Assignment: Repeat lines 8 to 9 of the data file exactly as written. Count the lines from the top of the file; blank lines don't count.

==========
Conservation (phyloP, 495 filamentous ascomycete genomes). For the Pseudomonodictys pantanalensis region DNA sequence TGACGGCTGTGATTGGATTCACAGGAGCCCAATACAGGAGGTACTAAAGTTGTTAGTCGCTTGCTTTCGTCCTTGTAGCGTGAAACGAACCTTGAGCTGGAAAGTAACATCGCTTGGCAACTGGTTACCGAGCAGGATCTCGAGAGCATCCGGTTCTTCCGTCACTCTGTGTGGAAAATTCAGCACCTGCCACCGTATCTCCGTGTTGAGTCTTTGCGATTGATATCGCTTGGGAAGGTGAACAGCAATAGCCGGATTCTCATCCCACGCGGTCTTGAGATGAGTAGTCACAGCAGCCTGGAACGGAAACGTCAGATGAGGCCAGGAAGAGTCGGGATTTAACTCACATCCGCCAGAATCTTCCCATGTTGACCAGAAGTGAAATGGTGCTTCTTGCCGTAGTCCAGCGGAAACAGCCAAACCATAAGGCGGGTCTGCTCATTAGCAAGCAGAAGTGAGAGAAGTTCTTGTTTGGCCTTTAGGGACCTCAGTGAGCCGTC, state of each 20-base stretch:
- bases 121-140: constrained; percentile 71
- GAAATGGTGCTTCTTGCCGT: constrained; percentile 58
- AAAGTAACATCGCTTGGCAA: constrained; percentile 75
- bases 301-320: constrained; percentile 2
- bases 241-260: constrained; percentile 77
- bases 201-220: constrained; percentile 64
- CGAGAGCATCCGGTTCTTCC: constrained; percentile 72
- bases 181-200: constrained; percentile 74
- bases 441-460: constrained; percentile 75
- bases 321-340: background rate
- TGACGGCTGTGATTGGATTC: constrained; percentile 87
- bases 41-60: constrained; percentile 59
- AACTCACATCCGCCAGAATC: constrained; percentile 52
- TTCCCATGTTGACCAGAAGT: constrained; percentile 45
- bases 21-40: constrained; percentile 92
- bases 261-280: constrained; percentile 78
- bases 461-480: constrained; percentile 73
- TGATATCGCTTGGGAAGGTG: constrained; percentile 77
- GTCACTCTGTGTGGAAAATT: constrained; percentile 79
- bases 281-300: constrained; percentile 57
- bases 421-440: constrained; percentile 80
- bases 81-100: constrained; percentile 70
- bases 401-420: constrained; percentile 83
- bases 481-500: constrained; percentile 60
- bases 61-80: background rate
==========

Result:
- CGAGAGCATCCGGTTCTTCC: constrained; percentile 72
- bases 181-200: constrained; percentile 74